This is your chance: be patron of a great author!

I am delighted to inform you that Quentin S. Crisp, a great friend and great author, has just launched his Patreon page, so that you can become one of his patrons and support his writing projects.

This is the link:

Patreon Quentin S. Crisp

Seriously, if you care about literature, and about supporting great authors who have escaped the radar of the mainstream — which is usually a good thing as far as literary quality is concerned — , your money can hardly be better used. 

I’m not saying this because he’s my friend. The invitation in this blog may be inspired by friendship, but my appraisal of his work is not. (I am fairly objective in these things, and I don’t go about praising friends publicly indiscriminately.) Quentin’s devoted and disciplined commitment to literature go hand in hand with the depth of his thought and sensitivity. He has a brilliant, questioning mind, an inspired voice, and his work is worth all the support that you can give.

On Ciudad doliente de Dios, by Ana Elena González Treviño

For those who couldn’t attend the book launch of my novel Ciudad doliente de Dios (Doleful City of God) last 5th of December at the Residency of the Mexican Embassy in London, I am pleased to share the very generous and beautiful text read that evening by Ana Elena González Treviño PhD, Director of the Centre for Mexican Studies UNAM-UK at King’s College. The novel is inspired on William Blake’s Prophetic Poems. 

Please click on the link below:

Doleful City of God, book launch

Book launch, Ciudad doliente de Dios

I am happy to announce that my novel Ciudad doliente de Dios, recently published by Alfaguara, will have its London launch next 5 December, at the Mexican Embassy Residence, at 6.00 pm. The event will be in English.

The novel was inspired in William Blake’s Prophetic Poems. I will be in conversation with Ana Elena González Treviño, PhD, another Blake expert and head of the Centre for Mexican Studies in the United Kingdom.

The address is 48 Belgrave Square, SW1X 8QR.

You can confirm you’re attending at

https://www.eventbrite.co.uk/e/book-launch-ciudad-doliente-de-dios-by-adriana-diaz-enciso-tickets-81730099929

Hope to see you there!

Cover Ciudad doliente de Dios cover

Stories for the Day of the Dead

Today, November the 2nd, is the traditional Mexican celebration of the Día de Muertos (the Day of the Dead), a perfect date to see the launch of A Miscellany of Death and Folly, described by its publishers, Egaeus Press, as ‘An entertainment including works from some of the finest authors of the weird and morbid working today’.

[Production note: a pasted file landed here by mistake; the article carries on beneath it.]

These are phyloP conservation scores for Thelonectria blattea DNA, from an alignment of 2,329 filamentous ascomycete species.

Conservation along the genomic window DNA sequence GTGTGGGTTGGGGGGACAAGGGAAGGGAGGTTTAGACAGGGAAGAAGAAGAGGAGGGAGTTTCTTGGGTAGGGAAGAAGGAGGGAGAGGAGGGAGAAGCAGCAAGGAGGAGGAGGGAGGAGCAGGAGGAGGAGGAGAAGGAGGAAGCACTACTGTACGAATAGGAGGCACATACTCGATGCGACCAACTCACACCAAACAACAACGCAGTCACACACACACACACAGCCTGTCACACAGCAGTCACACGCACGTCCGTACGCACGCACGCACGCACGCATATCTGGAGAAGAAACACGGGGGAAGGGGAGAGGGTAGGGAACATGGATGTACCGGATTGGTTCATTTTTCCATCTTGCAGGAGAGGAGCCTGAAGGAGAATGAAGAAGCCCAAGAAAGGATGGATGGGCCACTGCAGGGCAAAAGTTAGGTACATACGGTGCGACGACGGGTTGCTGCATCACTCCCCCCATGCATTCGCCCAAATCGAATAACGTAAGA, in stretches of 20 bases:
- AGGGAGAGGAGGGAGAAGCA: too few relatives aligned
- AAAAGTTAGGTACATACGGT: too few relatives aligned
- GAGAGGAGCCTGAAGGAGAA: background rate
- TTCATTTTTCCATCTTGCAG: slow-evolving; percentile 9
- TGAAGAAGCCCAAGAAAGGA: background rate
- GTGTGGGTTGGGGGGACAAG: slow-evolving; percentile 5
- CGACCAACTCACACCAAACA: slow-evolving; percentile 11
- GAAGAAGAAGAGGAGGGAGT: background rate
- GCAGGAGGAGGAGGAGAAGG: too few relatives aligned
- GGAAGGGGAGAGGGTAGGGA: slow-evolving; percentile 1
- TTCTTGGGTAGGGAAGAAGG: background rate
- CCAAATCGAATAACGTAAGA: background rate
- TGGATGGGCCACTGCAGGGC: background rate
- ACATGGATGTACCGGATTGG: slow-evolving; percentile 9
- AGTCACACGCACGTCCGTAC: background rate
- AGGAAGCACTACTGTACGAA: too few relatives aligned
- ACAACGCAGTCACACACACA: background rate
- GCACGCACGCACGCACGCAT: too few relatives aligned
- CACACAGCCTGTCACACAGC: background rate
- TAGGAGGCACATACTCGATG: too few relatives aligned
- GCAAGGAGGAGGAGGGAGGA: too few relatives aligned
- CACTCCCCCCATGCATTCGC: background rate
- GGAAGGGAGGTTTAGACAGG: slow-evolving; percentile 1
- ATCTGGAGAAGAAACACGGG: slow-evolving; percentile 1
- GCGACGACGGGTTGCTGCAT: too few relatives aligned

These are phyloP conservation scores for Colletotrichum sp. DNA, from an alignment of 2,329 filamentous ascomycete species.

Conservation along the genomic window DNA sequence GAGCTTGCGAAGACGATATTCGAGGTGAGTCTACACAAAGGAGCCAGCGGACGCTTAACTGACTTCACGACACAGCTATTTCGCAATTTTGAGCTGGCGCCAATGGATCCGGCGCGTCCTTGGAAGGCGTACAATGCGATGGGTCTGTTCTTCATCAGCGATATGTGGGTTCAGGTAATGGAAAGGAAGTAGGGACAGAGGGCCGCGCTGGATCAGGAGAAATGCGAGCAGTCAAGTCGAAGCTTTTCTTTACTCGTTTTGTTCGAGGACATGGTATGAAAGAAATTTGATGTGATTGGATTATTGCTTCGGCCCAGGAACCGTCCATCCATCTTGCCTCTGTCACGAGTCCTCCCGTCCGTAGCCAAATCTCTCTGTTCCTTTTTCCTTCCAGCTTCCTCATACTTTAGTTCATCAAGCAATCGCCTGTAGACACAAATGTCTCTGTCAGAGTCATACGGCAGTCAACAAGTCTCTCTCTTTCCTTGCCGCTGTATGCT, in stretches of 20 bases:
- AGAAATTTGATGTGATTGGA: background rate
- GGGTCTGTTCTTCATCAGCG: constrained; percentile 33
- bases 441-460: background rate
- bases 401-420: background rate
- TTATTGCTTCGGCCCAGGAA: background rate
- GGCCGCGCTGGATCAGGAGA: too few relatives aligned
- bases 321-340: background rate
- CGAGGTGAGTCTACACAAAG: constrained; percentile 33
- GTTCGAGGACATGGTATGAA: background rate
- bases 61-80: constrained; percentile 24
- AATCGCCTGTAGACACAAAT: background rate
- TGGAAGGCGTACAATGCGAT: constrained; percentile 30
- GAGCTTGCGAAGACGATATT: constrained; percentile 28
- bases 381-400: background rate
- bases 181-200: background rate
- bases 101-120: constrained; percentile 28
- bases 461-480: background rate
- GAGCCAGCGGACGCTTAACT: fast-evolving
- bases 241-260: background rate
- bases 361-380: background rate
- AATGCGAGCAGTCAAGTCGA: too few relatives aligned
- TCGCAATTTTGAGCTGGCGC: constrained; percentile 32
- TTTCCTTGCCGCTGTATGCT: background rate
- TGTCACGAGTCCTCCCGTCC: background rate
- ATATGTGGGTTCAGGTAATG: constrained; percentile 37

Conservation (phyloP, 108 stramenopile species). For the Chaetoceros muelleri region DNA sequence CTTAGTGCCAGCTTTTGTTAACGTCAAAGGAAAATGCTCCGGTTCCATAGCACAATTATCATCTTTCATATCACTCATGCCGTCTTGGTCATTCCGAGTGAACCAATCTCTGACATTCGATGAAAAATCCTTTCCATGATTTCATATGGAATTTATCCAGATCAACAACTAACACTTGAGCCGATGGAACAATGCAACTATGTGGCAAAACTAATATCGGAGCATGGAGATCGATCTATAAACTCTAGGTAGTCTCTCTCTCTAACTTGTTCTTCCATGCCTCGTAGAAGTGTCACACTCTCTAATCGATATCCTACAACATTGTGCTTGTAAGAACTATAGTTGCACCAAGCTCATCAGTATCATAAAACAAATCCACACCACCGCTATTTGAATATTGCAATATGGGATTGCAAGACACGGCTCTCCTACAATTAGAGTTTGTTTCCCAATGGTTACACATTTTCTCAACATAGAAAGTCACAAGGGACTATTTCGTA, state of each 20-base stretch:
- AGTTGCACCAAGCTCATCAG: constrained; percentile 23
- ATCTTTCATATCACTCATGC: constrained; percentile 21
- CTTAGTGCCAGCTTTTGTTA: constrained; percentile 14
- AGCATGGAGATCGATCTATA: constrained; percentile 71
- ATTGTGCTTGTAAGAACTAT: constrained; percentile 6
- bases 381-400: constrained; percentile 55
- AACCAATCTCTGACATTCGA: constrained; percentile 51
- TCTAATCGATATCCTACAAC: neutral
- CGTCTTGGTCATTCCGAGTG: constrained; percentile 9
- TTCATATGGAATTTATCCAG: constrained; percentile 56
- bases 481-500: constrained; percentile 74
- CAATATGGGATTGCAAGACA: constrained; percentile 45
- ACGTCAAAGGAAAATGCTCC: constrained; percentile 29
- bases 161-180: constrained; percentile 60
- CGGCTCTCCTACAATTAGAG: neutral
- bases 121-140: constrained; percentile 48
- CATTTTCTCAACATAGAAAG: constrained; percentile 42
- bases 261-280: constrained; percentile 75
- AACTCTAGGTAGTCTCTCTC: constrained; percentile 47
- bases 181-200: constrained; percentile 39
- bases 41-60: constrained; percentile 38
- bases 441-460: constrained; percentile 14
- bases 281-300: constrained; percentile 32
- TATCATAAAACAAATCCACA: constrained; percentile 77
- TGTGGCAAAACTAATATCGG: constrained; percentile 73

I am most happy to be part of this miscellany with my short story ‘A Monument’, sharing its pages with other 15 authors. The book, again in Egaeus’ description, ‘is a lithographically printed, 250 page sewn hardback with colour endpapers; limited to just 300 copies’, and can be ordered here:

http://www.egaeuspress.com/Death_&_Folly

Egaeus Press’ books are jewels, and I hope you’ll enjoy this one!

***

Hoy, 2 de noviembre, es por supuesto Día de Muertos, un día perfecto para el lanzamiento de A Miscellany of Death and Folly, descrito por los editores como “un entretenimiento que incluye obra de algunos de los mejores autores de la literatura weird y mórbida hoy día”.

 Me alegra mucho ser parte de esta miscelánea con mi cuento “A Monument”, compartiendo el espacio con otros 15 autores. El libro, de nuevo en la descripción de Egaeus, es un “volumen de pasta dura de impresión litográfica, con 250 páginas, con guardas de color, y con una edición limitada a solo 300 ejemplares”. Se puede encargar aquí:

http://www.egaeuspress.com/Death_&_Folly

Los libros de Egaeus Press son unas joyas. ¡Espero que disfruten de ésta!

Una despedida, con gratitud / A Farewell, with gratitude

(Scroll down to read in English)

No conocí a Ramón Córdoba en persona, pero desde el primer email que me envió en marzo de 2018 para decirme que sería el editor de mi novela Ciudad doliente de Dios, supe que tenía en él a un amigo.  Su email no era nada más cordial, sino entusiasta y muy cálido. Supe también que era muy afortunada de que mi libro estuviera en manos de un editor con una carrera tan larga y brillante, que había dedicado su vida a la literatura.

Pronto nuestra correspondencia reflejaba la mutua confianza, y sentía que había sido mi amigo durante mucho tiempo. 

Mi gratitud fue también inmediata. Tras una lectura atenta de la novela, Ramón confió en ella y tomó la extraordinaria decisión de no hacerle recortes innecesarios a una novela de 700 páginas. Y digo que es una decisión extraordinaria porque no es fácil que una editorial comercial tome semejantes riesgos con autores que, como es definitivamente mi caso, no somos best-sellers.

El respeto por el libro que tenía en las manos y su comprensión profunda de lo que yo había tratado de hacer me llenaban de ánimo. Titulaba esos primeros correos “Reporte del navegante”, y durante el tiempo que llevó la edición me hacía sentir que el esfuerzo de sacar el libro a la luz era de hecho una travesía en la que íbamos juntos. Estuvo siempre atento a lo que yo deseaba que fuera el libro; amaba además a Blake, y fue un placer elegir con él las imágenes para la portada. Fue veloz para conseguir los derechos de reproducción del British Museum cuando el tiempo apremiaba y gracias a ello la portada, con esa imagen de The First Book of Urizen de Blake, es tan hermosa.